Ginger at Ramble Ramble is starting a new writing prompt group. I don't know how often I'll play along- the limit on my blogging is more often time than ideas- but I thought I'd at least do a post for the inaugural topic. She put up two questions as prompts this week: Why did you start blogging? and What's the best decision you ever made?
I've written about why I blog before, so I figured I'd tackle the second question. It is a surprisingly hard question to answer. I've made some good decisions in my life (and yeah, some bad ones, too, but that isn't what the question was about). But which would be the best? They all sort of build off of each other, in the way that life does.
The first decision that I remember thinking of as really important was my decision to go to The University of Chicago for college. I can't really say why I chose to apply there, but I know why I went: they offered me a full tuition scholarship. I had a couple of other scholarship offers, so it wasn't as simple as choosing the only place I could go for free. But once the acceptance letter and scholarship offer from Chicago arrived, my choice was made. It was a perfect fit for me, although perhaps not for the reasons I thought when I accepted the offer. I accepted the offer with happy thoughts of the life of the mind and other phrases from the U of C's brochures. But it was actually a perfect fit because the academic rigor started to build my confidence in my abilities. I'd had a lot of good educational experiences before college, but was rarely really challenged. I also grew up in a place that was fairly conservative and went to a high school in which many of the students in one of the dominant social groups belonged to a religion that advocated for women to take a secondary role to their husbands. My family did not believe that, and my parents always supported me in my undertakings, and made me feel like I could do anything I wanted. But I think the combination of the fact that I was rarely challenged academically and the fact that a lot of my peers believed that a woman's place was in the home led me to sell myself a bit short.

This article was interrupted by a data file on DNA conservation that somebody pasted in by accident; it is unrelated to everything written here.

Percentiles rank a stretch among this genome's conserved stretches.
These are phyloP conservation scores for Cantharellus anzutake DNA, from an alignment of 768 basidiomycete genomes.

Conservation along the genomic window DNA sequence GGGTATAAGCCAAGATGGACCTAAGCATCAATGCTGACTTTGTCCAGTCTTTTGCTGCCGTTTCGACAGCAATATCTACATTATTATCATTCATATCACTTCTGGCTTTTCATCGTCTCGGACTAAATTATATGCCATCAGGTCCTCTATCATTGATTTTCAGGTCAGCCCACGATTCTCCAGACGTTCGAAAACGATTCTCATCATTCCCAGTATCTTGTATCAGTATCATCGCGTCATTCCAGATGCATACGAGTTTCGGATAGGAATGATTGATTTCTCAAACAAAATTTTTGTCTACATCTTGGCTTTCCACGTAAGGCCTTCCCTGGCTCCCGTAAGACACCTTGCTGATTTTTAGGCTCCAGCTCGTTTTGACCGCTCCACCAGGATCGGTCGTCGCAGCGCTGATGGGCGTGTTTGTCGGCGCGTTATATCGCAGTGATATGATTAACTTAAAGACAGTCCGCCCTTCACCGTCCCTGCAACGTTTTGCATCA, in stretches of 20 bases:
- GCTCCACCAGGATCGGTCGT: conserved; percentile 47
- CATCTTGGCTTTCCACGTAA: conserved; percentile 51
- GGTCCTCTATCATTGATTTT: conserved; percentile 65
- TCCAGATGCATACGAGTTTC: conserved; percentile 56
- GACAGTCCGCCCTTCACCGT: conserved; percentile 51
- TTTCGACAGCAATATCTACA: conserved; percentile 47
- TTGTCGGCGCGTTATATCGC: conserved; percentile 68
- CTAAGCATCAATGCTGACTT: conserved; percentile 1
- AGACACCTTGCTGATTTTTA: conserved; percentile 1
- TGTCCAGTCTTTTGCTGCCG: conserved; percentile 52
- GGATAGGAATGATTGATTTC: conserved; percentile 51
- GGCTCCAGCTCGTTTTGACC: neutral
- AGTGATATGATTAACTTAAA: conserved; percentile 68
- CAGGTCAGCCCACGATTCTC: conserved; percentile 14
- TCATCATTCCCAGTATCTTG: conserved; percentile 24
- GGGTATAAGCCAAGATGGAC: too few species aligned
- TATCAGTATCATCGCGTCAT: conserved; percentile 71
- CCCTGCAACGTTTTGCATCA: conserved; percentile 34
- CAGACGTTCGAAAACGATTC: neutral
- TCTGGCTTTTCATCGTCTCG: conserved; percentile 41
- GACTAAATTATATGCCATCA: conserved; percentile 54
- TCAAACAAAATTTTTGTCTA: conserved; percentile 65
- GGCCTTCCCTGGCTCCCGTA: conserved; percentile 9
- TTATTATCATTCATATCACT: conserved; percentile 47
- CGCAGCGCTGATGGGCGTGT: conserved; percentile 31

That all ended in college. It wasn't an instantaneous thing- not by a long shot. Like many people I've met since, a lot of my college peers looked at my long blond hair and generally sunny disposition and judged me to be a lightweight. My performance in my classes seemed to reinforce their opinion, and I started to see myself as a lightweight, too. Part way through my first quarter there, I was sure I'd made a mistake, and I started thinking I should transfer some place else. Having never faced much of an academic challenge before, I didn't know how to study, and although I was not failing any of my classes, I felt like I was in over my head. Then the guy I was dating at the time, whose family lived in Chicago, didn't invite me to visit him for Thanksgiving. I spent the long weekend in the dorm, a bit bored and angry. And I studied. I studied so well that I aced my chemistry exam the following week. That surprised a lot of people, including me. From that point forward, my performance in my classes improved, and I started to believe more in my own capabilities. By the time I graduated from college, with an A- grade average, I felt like I could probably handle any challenge.